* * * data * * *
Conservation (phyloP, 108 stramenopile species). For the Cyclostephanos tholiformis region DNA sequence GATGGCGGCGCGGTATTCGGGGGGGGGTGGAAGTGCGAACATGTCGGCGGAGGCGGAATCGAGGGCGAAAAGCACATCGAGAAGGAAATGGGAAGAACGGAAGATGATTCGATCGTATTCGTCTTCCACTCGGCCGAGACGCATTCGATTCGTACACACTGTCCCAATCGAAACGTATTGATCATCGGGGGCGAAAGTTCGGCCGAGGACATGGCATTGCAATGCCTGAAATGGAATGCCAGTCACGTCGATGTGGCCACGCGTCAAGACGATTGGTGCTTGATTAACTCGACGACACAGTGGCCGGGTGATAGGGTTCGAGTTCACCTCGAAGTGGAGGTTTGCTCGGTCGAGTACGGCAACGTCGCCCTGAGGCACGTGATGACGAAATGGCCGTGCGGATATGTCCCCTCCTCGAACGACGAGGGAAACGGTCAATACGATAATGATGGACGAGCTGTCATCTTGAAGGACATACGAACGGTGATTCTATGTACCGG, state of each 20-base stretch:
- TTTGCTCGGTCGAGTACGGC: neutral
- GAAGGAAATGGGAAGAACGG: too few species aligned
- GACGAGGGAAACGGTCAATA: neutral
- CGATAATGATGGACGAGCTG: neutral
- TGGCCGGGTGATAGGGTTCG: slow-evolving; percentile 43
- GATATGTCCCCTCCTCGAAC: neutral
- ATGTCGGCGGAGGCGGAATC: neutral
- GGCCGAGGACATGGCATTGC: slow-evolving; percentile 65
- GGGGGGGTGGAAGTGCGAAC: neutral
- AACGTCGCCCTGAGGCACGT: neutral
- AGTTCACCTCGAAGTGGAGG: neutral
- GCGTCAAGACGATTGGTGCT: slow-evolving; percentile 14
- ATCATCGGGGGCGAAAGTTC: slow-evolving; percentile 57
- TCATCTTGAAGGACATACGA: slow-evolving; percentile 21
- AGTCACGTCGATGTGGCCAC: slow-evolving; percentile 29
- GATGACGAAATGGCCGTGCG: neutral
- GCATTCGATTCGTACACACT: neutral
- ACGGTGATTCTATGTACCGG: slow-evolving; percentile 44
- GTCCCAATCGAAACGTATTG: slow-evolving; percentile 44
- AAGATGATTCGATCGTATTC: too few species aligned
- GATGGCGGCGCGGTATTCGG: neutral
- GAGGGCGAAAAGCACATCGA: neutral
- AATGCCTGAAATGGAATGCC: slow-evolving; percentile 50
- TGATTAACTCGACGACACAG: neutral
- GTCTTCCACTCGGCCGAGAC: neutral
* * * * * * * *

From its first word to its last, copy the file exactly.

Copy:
Conservation (phyloP, 108 stramenopile species). For the Cyclostephanos tholiformis region DNA sequence GATGGCGGCGCGGTATTCGGGGGGGGGTGGAAGTGCGAACATGTCGGCGGAGGCGGAATCGAGGGCGAAAAGCACATCGAGAAGGAAATGGGAAGAACGGAAGATGATTCGATCGTATTCGTCTTCCACTCGGCCGAGACGCATTCGATTCGTACACACTGTCCCAATCGAAACGTATTGATCATCGGGGGCGAAAGTTCGGCCGAGGACATGGCATTGCAATGCCTGAAATGGAATGCCAGTCACGTCGATGTGGCCACGCGTCAAGACGATTGGTGCTTGATTAACTCGACGACACAGTGGCCGGGTGATAGGGTTCGAGTTCACCTCGAAGTGGAGGTTTGCTCGGTCGAGTACGGCAACGTCGCCCTGAGGCACGTGATGACGAAATGGCCGTGCGGATATGTCCCCTCCTCGAACGACGAGGGAAACGGTCAATACGATAATGATGGACGAGCTGTCATCTTGAAGGACATACGAACGGTGATTCTATGTACCGG, state of each 20-base stretch:
- TTTGCTCGGTCGAGTACGGC: neutral
- GAAGGAAATGGGAAGAACGG: too few species aligned
- GACGAGGGAAACGGTCAATA: neutral
- CGATAATGATGGACGAGCTG: neutral
- TGGCCGGGTGATAGGGTTCG: slow-evolving; percentile 43
- GATATGTCCCCTCCTCGAAC: neutral
- ATGTCGGCGGAGGCGGAATC: neutral
- GGCCGAGGACATGGCATTGC: slow-evolving; percentile 65
- GGGGGGGTGGAAGTGCGAAC: neutral
- AACGTCGCCCTGAGGCACGT: neutral
- AGTTCACCTCGAAGTGGAGG: neutral
- GCGTCAAGACGATTGGTGCT: slow-evolving; percentile 14
- ATCATCGGGGGCGAAAGTTC: slow-evolving; percentile 57
- TCATCTTGAAGGACATACGA: slow-evolving; percentile 21
- AGTCACGTCGATGTGGCCAC: slow-evolving; percentile 29
- GATGACGAAATGGCCGTGCG: neutral
- GCATTCGATTCGTACACACT: neutral
- ACGGTGATTCTATGTACCGG: slow-evolving; percentile 44
- GTCCCAATCGAAACGTATTG: slow-evolving; percentile 44
- AAGATGATTCGATCGTATTC: too few species aligned
- GATGGCGGCGCGGTATTCGG: neutral
- GAGGGCGAAAAGCACATCGA: neutral
- AATGCCTGAAATGGAATGCC: slow-evolving; percentile 50
- TGATTAACTCGACGACACAG: neutral
- GTCTTCCACTCGGCCGAGAC: neutral